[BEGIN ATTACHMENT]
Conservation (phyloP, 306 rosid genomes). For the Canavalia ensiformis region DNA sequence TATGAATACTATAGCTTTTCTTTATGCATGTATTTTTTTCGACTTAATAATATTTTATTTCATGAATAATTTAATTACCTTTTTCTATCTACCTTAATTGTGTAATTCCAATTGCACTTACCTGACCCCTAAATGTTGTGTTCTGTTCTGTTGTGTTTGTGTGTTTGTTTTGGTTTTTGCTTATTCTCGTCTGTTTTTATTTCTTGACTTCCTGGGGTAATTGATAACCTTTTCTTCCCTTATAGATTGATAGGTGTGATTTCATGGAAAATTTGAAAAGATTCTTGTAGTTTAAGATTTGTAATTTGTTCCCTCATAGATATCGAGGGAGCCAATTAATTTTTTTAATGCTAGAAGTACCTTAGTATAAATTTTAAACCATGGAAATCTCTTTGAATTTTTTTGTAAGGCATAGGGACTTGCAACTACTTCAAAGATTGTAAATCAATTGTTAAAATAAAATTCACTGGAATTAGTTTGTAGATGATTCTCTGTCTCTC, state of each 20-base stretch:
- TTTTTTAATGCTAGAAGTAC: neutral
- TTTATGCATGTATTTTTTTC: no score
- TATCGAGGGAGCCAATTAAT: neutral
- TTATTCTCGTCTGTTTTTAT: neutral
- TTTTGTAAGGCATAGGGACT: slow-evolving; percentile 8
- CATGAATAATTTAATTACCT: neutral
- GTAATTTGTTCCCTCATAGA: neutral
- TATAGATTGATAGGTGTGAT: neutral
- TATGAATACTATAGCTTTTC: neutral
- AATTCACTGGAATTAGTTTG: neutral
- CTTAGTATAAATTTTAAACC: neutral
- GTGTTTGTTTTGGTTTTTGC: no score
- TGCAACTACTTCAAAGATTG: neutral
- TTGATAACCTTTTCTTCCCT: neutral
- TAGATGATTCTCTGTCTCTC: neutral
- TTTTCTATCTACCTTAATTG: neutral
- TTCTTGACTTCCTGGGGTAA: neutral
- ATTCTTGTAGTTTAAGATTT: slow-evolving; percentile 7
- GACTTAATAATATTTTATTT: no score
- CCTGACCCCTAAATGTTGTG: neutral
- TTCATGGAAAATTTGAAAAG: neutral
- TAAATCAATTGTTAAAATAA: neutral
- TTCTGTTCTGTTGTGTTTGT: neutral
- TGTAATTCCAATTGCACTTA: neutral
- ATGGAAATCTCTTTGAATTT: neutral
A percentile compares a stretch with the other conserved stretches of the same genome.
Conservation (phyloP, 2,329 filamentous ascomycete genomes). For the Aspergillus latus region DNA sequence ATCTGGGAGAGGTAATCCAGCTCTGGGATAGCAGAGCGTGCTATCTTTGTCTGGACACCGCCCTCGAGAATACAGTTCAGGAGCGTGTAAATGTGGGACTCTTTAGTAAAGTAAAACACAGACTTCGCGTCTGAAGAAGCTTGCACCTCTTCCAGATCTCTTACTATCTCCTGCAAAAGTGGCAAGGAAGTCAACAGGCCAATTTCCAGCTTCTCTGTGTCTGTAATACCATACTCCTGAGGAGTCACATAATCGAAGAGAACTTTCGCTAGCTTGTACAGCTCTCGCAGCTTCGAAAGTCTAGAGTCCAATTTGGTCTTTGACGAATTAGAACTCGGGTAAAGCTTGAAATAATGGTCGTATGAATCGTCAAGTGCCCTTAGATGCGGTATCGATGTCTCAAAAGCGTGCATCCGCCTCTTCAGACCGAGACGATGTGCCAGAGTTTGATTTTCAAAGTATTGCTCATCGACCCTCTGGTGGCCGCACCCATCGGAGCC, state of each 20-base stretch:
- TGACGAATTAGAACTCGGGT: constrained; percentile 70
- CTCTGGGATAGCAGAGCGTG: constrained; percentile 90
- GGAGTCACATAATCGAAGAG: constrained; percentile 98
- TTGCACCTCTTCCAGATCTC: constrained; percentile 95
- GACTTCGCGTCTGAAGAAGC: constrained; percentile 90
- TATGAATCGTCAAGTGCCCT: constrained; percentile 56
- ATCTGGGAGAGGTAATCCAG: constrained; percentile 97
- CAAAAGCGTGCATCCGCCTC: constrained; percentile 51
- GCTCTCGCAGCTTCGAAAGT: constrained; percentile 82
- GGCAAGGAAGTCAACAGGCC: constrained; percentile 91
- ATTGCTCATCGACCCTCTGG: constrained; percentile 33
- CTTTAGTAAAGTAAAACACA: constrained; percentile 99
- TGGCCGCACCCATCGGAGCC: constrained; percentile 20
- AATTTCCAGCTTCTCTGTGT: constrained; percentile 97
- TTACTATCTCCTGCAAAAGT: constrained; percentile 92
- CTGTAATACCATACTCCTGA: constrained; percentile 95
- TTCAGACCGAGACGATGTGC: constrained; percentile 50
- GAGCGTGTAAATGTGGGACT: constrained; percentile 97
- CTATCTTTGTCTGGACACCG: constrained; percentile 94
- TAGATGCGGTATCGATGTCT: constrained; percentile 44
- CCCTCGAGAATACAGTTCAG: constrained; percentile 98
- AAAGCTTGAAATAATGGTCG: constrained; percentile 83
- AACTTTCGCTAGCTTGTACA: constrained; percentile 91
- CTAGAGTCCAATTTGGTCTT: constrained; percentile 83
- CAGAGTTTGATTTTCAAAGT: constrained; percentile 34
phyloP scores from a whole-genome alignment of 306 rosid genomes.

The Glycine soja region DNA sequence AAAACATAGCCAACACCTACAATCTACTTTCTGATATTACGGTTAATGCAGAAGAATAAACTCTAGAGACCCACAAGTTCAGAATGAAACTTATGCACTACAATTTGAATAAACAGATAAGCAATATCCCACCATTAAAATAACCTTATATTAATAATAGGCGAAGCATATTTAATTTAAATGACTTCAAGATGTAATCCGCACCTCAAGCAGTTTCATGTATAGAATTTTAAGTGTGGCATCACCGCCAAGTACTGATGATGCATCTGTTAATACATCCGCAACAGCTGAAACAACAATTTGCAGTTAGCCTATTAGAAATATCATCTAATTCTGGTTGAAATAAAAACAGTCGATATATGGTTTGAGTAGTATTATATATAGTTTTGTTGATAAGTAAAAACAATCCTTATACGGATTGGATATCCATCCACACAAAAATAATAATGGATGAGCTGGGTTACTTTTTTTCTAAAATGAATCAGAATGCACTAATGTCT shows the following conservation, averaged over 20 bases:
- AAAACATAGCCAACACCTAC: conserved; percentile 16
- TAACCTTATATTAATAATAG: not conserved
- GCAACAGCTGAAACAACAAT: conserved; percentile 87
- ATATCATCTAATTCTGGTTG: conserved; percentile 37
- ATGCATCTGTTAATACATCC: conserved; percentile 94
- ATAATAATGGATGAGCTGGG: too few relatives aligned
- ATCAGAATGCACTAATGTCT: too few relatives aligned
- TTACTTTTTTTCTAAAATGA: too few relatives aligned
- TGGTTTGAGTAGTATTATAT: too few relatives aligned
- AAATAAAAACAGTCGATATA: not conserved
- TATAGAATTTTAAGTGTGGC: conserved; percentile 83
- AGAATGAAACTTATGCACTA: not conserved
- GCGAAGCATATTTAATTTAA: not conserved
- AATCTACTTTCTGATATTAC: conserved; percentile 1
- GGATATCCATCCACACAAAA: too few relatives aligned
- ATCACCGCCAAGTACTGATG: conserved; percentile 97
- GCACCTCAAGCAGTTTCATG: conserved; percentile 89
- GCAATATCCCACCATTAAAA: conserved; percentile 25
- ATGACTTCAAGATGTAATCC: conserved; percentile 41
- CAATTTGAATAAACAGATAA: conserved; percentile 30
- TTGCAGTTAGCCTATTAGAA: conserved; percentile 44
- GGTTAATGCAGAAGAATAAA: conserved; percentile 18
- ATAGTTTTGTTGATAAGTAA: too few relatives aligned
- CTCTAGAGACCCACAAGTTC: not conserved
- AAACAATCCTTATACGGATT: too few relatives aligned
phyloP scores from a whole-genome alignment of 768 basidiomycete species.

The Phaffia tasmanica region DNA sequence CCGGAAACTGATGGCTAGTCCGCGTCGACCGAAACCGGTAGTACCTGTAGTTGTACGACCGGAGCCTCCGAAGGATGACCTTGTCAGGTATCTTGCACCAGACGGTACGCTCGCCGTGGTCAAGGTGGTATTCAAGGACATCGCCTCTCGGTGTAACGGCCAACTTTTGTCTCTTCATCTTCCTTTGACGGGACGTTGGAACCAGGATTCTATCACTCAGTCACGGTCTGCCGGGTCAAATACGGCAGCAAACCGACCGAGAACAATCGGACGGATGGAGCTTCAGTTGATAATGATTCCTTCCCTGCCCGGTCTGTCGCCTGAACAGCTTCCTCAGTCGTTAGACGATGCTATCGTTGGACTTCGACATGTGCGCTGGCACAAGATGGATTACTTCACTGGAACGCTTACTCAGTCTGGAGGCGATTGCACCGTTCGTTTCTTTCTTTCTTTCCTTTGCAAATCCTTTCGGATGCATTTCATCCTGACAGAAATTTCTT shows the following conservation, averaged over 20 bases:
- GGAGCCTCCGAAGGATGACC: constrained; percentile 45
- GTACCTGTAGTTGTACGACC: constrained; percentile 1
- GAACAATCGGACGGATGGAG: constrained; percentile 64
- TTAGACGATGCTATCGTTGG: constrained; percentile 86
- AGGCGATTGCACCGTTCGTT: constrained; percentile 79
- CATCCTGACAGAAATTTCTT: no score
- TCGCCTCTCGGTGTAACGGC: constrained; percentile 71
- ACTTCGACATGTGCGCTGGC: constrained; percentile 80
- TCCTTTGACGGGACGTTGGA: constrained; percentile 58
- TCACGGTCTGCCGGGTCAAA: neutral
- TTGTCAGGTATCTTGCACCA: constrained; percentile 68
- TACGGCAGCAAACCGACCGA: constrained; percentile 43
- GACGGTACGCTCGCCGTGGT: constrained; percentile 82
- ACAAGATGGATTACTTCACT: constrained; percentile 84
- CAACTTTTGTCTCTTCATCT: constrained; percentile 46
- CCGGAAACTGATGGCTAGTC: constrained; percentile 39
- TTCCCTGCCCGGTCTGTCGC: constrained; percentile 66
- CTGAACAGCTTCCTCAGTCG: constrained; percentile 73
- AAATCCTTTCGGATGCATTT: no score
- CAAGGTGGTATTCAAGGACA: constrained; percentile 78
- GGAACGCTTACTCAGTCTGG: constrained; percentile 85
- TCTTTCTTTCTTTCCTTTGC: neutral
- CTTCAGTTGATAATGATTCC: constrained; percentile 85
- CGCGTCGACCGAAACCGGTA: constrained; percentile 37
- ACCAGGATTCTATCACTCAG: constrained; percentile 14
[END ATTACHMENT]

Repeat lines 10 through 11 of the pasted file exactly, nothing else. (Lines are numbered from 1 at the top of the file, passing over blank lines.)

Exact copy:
- TATGAATACTATAGCTTTTC: neutral
- AATTCACTGGAATTAGTTTG: neutral